What I’m reading lately: tunnel edition

I’ve been working my way through Best Stories of H.G. Wells (Ballantine, 1960); this morning I read “The Story of the Late Mr. Elvesham” (1897). Highly recommended. It’s got the sort of elaborate Victorian sentence structure and overabundance of novelistic detail that can be delightful when it’s in service of a good plot, and frustratingly plodding when it’s not. In this case, it is. No spoilers.

Vice versa, there’s C.H. Hinton’s An Episode of Flatland (1907), of which only the introductory sections are worth reading at all. When you get to the opening sentence of Chapter One — “It is one of the most interesting things I know…” — you might as well stop there. The introduction sets up Hinton’s Flatland, which is drastically unlike Abbott’s (1884). Where Abbott lets his Flatlanders move freely on an infinite planar plain, Hinton does more of a two-dimensional physics: his Flatlanders live on the surface of a two-dimensional planet, or disk, to which they adhere due to the force of two-dimensional gravity.

With a little knowledge of physics, you might intuit that in a two-dimensional Flatland, with one fewer dimension to disperse into, the intensity of light and the force of gravity fall off linearly with distance, rather than with the square of distance as in our three-dimensional space. This makes stable planetary orbits much trickier to construct (according to Martin Gardner’s “The Wonders of a Planiverse,” collected in The Last Recreations). On the other hand, people with vastly more knowledge of general relativity tell me that in a 2+1-dimensional spacetime a point of space not actually occupied by mass is invariably “flat” and so there is no propagating “force of gravity” in such a world at all! But anyway, Hinton’s 2D planet has gravity.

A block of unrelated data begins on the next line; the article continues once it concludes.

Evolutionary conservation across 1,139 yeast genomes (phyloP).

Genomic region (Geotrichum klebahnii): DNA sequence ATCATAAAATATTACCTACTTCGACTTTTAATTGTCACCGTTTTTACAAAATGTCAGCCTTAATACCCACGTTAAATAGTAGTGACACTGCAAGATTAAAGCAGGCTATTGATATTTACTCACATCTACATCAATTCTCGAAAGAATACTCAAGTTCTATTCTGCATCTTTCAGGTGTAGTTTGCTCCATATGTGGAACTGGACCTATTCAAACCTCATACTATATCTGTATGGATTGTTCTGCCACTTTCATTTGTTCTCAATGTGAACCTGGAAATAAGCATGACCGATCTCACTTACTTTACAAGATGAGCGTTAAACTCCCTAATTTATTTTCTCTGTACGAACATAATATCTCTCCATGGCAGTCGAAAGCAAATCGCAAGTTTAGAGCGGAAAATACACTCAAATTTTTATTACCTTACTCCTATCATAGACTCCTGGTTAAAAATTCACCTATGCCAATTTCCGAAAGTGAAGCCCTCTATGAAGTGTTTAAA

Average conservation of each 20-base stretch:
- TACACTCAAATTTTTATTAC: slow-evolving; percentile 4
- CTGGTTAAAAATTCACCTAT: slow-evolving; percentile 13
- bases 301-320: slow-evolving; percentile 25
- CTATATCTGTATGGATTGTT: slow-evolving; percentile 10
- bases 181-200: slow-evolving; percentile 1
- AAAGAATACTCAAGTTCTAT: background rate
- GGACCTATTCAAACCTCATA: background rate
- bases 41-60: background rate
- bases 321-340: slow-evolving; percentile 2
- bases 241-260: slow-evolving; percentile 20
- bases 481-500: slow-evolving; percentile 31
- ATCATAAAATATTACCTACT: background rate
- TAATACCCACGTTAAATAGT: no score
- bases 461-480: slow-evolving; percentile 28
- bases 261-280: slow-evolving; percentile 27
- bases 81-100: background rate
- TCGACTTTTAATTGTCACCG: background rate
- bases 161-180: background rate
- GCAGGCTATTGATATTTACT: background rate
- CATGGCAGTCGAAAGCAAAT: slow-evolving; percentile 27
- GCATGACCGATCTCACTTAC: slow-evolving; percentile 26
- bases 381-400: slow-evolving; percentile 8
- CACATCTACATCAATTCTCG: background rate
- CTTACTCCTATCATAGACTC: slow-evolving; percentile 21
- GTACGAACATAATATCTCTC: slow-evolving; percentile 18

The planet of Astria has only two continents, and therefore two seas. At the beginning of history, one of the continents is inhabited by two tribes of Astrians: the Scythians (to the west) and the Unaeans (to the east). Now, just as the human body-plan has a favored side, the Astrian body-plan does too; and, just as a human being can’t “turn himself around” to place his heart on the right-hand side of his chest, so too an Astrian can’t “turn himself around” to place his hands and eyes on the west side of his body. As you can see from the following diagram, when war inevitably came, the Unaeans were at a dramatic disadvantage.

Scythian on the left

However, the Unaeans were more scientifically advanced. They had even invented astronomy, and lenses — although lenses are difficult to use in a two-dimensional world with no way to create a tube. The only way to make an observatory is to dig into the ground and look upward, through a lens covering the entrance. You can’t even dig a second entrance, because if you do, this happens:

Hottest memes of the 1900s